It Really is “For The Good of Illinois”

If you find yourself in a political funk, disappointed by the apparent difference deficit between prominent personnel in the two dominant parties, there may be a way to find relief. I have been in such a state (perhaps, in large part due to my actual state of residence) for quite some time, disgusted by the actions and character failings of too many in political power. Throwing your hands up and accepting defeat is an attractive option, especially in Illinois, where the Democrats rule and the Republicans seem to assist. It is helpful to receive an occasional reminder that all is not necessarily lost. I got such a reminder Thursday evening.

A tireless activist who displays an unbelievable amount of perseverance, Susan Petty, asked me to attend “Save Illinois” banquet hosted by For The Good of Illinois PAC in Effingham. I reluctantly agreed to attend and arrived with very little enthusiasm. I needed a reminder. It didn’t take long to get pumped up. Susan was motoring here and there, making sure everything was in order. I saw new State Representative Brad Halbrook (new IL-110, current IL-109) and recalled the victory of the people over the entrenched double-dipping tax hiker Roger Eddy. I also saw Sen. Kyle McCarter (IL-51) and was reminded of the failed attempt by the establishment to send my current Sen. John O. Jones (IL-54) to take out the wave-making McCarter.

I said hello to Chairman Adam Andrzejewski, who told me he was going to restore my faith in the political process. To which I replied, “That’ll be a tall order.” He was successful. No, this is not to say I attended this event and all my concerns, disappointments, and negative impressions were magically cleansed from my being. It did, however, serve as the much-needed reminder that there are good people paying attention, coalescing around common sense, and exposing government waste.

Brad Halbrook opened the program with a recap of his first few weeks in Springfield. One thing that was surprising, although in Illinois it shouldn’t have been, was the difficulty the bureaucracy has in letting a member of the house opt out of the pension program. Apparently it was uncommon enough that the form they began to revise in something like 1996 still hadn’t been updated. I believe Brad said he was the 9th representative in history to decline the pension. This act may not impress everyone, but it is refreshing, nonetheless.

Two awards were given out , one to Susan Petty, who had just sat down for the first time when Adam announced it. Susan received the first and perhaps heartiest standing ovation of the evening from the crowd of 350 to 375 people, most of whom were keenly aware of her dedication to saving our state. The second award went to George Mette, who has been instrumental in getting the “Open the Books” message out in the central Illinois area.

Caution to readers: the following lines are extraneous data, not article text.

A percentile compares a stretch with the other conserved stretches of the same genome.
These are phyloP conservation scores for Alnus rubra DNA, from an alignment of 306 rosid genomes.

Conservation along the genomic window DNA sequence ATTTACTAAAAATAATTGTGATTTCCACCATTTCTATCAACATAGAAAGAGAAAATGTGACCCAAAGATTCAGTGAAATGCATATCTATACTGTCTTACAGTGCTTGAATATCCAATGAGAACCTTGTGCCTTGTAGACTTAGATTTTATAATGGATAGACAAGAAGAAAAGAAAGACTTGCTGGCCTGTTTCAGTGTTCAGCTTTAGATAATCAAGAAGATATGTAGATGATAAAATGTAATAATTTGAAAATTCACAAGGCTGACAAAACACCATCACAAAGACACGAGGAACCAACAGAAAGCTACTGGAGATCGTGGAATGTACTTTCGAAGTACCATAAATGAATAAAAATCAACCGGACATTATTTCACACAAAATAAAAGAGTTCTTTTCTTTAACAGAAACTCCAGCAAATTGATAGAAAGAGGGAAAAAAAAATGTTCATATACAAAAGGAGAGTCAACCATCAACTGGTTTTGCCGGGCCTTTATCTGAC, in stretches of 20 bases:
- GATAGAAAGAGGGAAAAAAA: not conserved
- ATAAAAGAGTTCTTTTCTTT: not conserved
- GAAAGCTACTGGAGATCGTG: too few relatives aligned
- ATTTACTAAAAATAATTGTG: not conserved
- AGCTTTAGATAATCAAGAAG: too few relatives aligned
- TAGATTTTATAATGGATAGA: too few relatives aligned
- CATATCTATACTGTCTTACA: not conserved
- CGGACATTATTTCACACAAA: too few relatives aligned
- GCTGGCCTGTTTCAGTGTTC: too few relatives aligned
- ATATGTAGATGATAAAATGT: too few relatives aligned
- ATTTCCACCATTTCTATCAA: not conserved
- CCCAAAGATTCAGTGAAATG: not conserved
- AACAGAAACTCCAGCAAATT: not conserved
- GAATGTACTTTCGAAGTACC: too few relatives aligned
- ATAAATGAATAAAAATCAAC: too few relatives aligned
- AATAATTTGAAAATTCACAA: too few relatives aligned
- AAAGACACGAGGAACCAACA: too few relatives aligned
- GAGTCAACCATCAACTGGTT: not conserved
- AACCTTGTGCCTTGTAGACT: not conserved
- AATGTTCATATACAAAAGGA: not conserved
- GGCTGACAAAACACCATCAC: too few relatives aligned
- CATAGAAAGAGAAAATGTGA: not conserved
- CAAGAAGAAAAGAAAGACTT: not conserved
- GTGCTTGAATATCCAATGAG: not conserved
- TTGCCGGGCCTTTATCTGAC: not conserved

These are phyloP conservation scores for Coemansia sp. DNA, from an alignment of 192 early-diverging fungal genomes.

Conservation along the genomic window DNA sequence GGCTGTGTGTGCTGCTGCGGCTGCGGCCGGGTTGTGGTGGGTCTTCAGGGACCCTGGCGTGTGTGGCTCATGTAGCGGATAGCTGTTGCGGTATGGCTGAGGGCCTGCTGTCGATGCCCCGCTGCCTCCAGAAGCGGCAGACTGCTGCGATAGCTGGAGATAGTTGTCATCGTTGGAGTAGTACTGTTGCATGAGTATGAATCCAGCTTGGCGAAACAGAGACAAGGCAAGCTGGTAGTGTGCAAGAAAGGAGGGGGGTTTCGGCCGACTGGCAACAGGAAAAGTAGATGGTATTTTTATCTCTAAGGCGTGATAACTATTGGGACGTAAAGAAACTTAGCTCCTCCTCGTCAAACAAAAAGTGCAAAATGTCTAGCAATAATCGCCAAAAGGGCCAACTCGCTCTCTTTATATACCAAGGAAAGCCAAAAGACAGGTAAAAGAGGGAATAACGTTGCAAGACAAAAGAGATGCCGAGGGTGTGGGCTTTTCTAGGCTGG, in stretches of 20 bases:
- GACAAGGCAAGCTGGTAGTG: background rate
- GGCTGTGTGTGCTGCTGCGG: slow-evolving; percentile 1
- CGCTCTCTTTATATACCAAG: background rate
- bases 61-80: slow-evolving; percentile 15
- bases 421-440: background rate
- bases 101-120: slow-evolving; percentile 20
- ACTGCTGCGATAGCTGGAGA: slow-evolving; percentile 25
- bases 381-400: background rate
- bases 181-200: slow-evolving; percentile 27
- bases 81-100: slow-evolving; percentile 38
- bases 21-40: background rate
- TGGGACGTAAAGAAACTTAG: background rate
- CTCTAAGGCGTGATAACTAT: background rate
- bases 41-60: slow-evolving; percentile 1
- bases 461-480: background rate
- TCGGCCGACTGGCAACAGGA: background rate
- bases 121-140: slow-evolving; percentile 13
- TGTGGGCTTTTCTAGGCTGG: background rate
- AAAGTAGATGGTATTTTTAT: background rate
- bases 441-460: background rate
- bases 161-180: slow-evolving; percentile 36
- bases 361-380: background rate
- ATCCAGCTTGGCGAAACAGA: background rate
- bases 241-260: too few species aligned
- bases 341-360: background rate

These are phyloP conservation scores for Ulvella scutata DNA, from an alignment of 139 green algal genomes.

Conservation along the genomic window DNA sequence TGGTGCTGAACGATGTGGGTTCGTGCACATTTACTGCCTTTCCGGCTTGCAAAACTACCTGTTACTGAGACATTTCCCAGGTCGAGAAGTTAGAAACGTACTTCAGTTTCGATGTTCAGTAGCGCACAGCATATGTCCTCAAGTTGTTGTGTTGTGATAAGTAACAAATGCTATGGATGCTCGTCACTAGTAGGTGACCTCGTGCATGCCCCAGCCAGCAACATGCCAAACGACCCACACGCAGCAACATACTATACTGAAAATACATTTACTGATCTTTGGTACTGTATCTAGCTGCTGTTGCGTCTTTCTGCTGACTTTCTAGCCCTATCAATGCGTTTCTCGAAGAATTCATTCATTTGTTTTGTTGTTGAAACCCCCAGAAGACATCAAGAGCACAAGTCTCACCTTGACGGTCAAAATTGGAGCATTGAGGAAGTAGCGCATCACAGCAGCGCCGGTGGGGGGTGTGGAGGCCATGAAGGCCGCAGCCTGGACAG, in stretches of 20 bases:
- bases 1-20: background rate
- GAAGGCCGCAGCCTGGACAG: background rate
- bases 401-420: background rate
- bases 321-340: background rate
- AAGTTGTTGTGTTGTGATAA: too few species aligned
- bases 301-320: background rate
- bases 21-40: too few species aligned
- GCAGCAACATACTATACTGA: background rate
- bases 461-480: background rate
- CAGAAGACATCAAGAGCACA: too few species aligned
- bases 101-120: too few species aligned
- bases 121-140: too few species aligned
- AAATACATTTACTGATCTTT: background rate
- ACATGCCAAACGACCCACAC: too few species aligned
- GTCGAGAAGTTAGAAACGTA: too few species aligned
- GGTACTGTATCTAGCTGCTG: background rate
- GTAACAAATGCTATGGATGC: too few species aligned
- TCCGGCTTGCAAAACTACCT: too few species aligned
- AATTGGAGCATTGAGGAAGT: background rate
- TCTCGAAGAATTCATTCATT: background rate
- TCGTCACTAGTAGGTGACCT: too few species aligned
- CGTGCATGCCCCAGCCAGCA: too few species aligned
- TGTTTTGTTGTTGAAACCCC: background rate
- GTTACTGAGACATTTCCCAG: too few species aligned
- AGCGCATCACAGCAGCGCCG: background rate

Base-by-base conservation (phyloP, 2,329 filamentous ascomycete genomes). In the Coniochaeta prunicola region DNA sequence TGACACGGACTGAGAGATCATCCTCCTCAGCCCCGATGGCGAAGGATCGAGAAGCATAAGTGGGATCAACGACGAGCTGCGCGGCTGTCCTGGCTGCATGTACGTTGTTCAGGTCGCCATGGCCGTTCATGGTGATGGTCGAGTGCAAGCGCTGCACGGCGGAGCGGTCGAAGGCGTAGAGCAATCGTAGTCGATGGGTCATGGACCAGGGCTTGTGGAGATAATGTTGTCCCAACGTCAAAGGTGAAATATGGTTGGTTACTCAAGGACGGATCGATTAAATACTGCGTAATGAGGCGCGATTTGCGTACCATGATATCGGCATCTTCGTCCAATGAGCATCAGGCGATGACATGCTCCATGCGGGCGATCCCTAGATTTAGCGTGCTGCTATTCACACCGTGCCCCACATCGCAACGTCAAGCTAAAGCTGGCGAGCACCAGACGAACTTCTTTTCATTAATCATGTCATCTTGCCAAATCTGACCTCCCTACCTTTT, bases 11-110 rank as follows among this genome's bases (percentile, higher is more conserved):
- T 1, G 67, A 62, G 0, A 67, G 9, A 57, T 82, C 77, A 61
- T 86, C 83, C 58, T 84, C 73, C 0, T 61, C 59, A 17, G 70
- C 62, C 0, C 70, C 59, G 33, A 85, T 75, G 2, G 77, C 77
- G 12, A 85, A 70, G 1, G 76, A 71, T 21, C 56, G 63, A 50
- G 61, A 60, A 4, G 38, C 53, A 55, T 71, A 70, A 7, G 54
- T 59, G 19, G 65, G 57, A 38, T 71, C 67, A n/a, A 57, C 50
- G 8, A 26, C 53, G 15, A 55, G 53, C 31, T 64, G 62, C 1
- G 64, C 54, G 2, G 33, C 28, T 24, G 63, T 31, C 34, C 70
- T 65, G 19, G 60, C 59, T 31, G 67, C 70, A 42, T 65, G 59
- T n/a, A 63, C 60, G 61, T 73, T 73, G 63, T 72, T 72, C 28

Blaine Wilhour, a local business owner, spoke of the need for citizen involvement. An important point was made about moving beyond one’s comfort zone in order to participate in what needs done. At his table, with his wife, were two symbols of the reason the average citizen should be engaged in the effort: his two small children.

Senator McCarter spoke of the pension and Medicaid mess which face all in our failing state. He provided perspective and highlighted who our children have to thank for the mess:

McCarter mentioned the possibility that we may have to travel greater distances to visit our grown children in 10 or 15 years as they may not be able to live in Illinois and prosper. We do want our children to be able to stay in Illinois when they are grown, don’t we? If so, the tough choices need to be made by us and if there are bitter pills to be swallowed, they should be taken by us, not our children and grandchildren!

Adam ended the program with an encouraging keynote address highlighting the accomplishments of For The Good of Illinois, The Open the Books campaign, and the recent primary success. He also pointed out that Chicago Mayor Rahm Emanuel has been more willing to share the last 10 years of Chicago’s finances than “Republican” State Comptroller Judy Baar Topinka, who has refused to respond to the same request on the state level.

Adam shared disgusting facts such as the following:

  • Last year, 3,062 public employees earned more than the governor ($1 billion aggregate)
  • In 2010 900,000 people in Illinois received a government paycheck or pension
  • The school superintendent in Herron, IL (pop. 5,000) makes $178,000 a year (which is more than 49 governors)

The evening served as a good reminder that there are those who are working to reform our corrupt system. It also provided a morale boost to one who saw very little reason for optimism. Change for the better does appear to be underway, even if not at the pace desired. Small victories have been won and there is reason to remain engaged.

It really is “For The Good of Illinois.”

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